Here's another photo of Constitution's 2015 coppering job. (Note that the shipyard worker here may be using a proper coppering hammer.)

 

 

img_7670

 

And here's a photo of Cutty Sark's newly coppered bottom in her new below-the-waterline-enclosed exhibition building without weathering exposure. (It has since darkened to a copper penny brown.)

 

400px-Cutty_Sark_stern.jpg
 
Cutty Sark has apparently been properly "coppered" with "yellow metal," one of the alloys that quickly replaced pure copper (which apparently was used on Constitution) as it had greater longevity and anti-fouling properties.
 
Neither bottom had seen a drop of water when these pictures were taken. Notice any differences between the surfaces of the two?
 
In defense of the U.S.Navy, though, given the cost of copper today and the fact that Constitution will not be doing any extended sailing at this point in her long life, their apparent use of roofing flashing is understandable. 

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Having worked with both thick and thin copper I would be very surprised to find any professional driving a nail through a plate of that material. You drill a hole first, to a clearance that allows the fastener to just enter without binding: the head of the nail/rivet/screw does the work of holding things in place. I doubt if the dockyards of 19th century thought differently but would be interested if anyone knows better?

 

EDIT: Bob posted his comprehensive comment above while I was writing mine.

 

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Just because that is what happens to copper plates on a floating ship, it doesn't seem to me that it is a good reason to try to model it..

I don't think I have seen any model ships with barnacles on them, and if they exist it wouldn't be something I would find appealing..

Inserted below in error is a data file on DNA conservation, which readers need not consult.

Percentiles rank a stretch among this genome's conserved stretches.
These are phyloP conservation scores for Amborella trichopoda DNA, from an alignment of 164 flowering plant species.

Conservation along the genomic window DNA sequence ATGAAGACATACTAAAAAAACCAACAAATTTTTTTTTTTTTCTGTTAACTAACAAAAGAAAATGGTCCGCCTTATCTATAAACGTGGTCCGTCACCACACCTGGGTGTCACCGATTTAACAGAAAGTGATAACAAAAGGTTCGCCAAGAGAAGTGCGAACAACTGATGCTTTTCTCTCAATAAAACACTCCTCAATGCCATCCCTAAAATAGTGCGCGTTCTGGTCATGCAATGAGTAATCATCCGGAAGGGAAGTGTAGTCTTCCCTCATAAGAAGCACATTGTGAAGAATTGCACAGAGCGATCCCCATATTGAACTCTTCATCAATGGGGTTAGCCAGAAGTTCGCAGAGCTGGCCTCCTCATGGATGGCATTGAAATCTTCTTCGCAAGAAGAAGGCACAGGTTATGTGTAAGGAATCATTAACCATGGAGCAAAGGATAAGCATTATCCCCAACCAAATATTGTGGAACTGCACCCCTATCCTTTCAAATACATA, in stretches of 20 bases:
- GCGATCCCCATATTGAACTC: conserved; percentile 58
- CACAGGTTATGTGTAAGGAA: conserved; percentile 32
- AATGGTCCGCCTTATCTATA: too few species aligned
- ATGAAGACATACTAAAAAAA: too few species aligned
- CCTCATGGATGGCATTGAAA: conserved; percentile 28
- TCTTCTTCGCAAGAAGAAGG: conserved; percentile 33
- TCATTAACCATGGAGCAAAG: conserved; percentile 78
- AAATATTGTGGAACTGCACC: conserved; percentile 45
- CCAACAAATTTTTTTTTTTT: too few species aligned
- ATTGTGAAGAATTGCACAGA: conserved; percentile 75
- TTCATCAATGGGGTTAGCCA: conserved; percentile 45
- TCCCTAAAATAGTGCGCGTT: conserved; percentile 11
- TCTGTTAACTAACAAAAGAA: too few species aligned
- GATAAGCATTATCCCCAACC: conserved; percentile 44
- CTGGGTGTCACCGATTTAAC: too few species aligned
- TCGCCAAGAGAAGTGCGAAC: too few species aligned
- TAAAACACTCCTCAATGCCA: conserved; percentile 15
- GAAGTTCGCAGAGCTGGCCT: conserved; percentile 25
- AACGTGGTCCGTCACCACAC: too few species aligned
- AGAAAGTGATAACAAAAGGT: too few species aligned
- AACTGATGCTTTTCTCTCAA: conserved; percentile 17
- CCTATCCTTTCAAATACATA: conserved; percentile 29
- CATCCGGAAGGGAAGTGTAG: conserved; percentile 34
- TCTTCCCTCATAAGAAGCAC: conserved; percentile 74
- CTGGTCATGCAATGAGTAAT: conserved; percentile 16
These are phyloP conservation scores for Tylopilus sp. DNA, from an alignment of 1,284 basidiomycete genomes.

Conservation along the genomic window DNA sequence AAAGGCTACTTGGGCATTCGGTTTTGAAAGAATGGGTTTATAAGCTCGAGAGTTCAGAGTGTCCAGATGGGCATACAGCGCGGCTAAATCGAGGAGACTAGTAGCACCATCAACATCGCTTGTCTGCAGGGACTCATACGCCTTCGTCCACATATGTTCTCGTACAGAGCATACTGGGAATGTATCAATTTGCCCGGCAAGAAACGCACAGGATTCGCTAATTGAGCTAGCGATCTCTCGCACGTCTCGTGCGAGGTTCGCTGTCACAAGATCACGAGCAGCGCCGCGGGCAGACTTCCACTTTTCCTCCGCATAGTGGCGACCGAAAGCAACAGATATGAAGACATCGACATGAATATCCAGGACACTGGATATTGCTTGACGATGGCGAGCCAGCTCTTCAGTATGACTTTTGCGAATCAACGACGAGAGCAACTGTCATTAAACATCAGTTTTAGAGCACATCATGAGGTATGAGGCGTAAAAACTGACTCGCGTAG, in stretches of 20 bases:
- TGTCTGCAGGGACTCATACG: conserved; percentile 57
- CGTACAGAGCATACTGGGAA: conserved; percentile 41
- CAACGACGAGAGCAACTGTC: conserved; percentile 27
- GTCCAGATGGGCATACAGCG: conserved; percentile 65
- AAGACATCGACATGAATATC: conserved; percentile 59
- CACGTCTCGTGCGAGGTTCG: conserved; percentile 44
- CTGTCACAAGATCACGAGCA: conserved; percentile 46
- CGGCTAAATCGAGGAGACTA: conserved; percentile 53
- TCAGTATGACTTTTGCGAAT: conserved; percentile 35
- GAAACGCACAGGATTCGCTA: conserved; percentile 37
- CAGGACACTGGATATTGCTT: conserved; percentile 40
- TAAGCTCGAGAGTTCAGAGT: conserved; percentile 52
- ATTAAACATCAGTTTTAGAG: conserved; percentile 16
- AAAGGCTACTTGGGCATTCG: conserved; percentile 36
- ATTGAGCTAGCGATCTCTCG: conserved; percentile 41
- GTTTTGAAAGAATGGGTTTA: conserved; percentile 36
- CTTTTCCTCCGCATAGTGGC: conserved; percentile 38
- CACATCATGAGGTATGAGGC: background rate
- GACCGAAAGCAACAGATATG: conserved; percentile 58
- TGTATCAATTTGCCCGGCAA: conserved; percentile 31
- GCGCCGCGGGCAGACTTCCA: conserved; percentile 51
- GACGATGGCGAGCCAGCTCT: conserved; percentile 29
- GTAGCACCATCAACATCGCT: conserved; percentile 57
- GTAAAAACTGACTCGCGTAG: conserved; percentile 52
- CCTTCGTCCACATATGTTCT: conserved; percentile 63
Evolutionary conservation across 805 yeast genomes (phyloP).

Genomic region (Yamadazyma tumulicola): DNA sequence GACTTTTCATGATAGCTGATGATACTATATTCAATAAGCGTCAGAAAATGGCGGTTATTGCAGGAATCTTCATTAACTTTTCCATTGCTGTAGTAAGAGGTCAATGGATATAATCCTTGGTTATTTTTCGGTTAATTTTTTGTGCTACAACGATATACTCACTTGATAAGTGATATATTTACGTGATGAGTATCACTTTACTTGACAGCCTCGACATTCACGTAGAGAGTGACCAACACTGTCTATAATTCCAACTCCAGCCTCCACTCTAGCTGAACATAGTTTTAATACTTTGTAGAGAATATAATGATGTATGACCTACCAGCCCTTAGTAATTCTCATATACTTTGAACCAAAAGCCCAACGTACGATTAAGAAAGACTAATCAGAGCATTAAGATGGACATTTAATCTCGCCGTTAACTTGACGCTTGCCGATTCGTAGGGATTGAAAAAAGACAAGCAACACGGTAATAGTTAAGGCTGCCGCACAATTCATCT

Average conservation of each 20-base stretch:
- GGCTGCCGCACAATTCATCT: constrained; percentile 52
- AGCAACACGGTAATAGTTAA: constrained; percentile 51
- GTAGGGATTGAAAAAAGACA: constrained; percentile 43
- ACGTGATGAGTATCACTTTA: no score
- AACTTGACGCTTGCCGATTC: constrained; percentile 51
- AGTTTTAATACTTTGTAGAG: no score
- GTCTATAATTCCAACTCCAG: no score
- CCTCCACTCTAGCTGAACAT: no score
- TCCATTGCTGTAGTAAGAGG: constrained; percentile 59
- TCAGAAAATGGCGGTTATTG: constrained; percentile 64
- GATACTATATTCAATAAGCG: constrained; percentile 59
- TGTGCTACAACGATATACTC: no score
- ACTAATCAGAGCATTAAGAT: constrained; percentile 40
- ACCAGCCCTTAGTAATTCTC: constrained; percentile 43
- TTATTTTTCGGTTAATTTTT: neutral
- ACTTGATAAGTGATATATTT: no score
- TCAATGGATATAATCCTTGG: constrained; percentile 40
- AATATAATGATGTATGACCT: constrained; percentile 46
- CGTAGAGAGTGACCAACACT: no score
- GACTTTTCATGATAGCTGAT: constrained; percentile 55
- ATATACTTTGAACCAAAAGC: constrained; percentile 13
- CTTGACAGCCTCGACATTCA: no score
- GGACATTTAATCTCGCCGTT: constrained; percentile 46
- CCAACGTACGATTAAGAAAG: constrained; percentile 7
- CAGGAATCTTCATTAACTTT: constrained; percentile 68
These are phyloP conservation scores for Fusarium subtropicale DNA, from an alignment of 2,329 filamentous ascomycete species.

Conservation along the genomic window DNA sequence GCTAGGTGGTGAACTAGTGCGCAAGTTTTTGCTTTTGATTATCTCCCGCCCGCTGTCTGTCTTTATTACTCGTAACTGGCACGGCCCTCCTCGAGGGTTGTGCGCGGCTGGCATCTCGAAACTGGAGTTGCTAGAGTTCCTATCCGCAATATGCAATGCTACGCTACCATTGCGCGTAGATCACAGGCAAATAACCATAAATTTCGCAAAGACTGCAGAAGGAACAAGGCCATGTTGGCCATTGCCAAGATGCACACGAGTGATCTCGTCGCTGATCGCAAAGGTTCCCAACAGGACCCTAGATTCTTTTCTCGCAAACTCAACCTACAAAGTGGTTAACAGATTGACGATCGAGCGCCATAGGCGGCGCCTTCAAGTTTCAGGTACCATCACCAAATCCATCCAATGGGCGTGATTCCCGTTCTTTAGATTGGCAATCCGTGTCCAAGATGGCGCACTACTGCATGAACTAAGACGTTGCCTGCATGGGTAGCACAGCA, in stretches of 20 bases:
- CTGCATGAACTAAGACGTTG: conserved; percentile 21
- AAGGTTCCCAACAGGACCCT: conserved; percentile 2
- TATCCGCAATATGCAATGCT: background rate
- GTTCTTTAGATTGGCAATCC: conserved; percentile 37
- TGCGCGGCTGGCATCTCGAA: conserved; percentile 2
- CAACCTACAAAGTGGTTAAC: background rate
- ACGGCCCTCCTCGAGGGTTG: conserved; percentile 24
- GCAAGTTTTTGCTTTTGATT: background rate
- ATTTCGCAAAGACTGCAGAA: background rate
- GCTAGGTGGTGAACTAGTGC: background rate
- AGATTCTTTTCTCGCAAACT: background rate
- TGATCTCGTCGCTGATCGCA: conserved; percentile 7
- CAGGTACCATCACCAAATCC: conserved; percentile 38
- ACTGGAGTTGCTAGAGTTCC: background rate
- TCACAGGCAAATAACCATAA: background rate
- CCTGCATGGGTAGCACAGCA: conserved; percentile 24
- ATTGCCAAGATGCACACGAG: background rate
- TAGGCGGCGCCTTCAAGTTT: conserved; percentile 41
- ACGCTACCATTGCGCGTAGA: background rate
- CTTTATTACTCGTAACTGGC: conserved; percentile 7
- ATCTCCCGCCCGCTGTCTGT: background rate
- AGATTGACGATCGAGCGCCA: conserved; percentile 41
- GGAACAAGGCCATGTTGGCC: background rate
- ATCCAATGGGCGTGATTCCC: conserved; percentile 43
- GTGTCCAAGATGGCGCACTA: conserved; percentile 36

Here is a thread I came across:

 

The Best Copper Plates?

 

Has some impressive examples..

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On 8/29/2019 at 4:47 PM, bruce d said:

Having worked with both thick and thin copper I would be very surprised to find any professional driving a nail through a plate of that material. You drill a hole first, to a clearance that allows the fastener to just enter without binding: the head of the nail/rivet/screw does the work of holding things in place. I doubt if the dockyards of 19th century thought differently but would be interested if anyone knows better?

There's a video of the machine they use to punch holes in the copper for the Constitution. 

 

Some one needs to build one of these but a bit smaller (say 1/48th).

 

2 hours ago, Y.T. said:

Copper plated bottom looks terrible. Is not it?  Imagine this is how your model would look like if following "do as history tells" rule. Grandchildren would think it got bad and threw it away?

For the coppering on my cutter, I've pretended that it's just been done and hasn't been in the water yet 😀. This also matches the "new" look of the rest of the ship.

 

Richard.

 

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Since this discussion has gone wildly off-track, I thought I'd answer the OP's original question about whether the bottoms of Latham or Smuggler were copper plated. The answer is no. They were painted with anti-fouling paint (which sometimes contained copper). If you plan on building either of these models, get yourself a copy of Howard Chapelle's book, The American Fishing Schooners. There are a couple of pages in the book about the paint schemes of the Gloucester fishing schooners.

 

Cheers -

John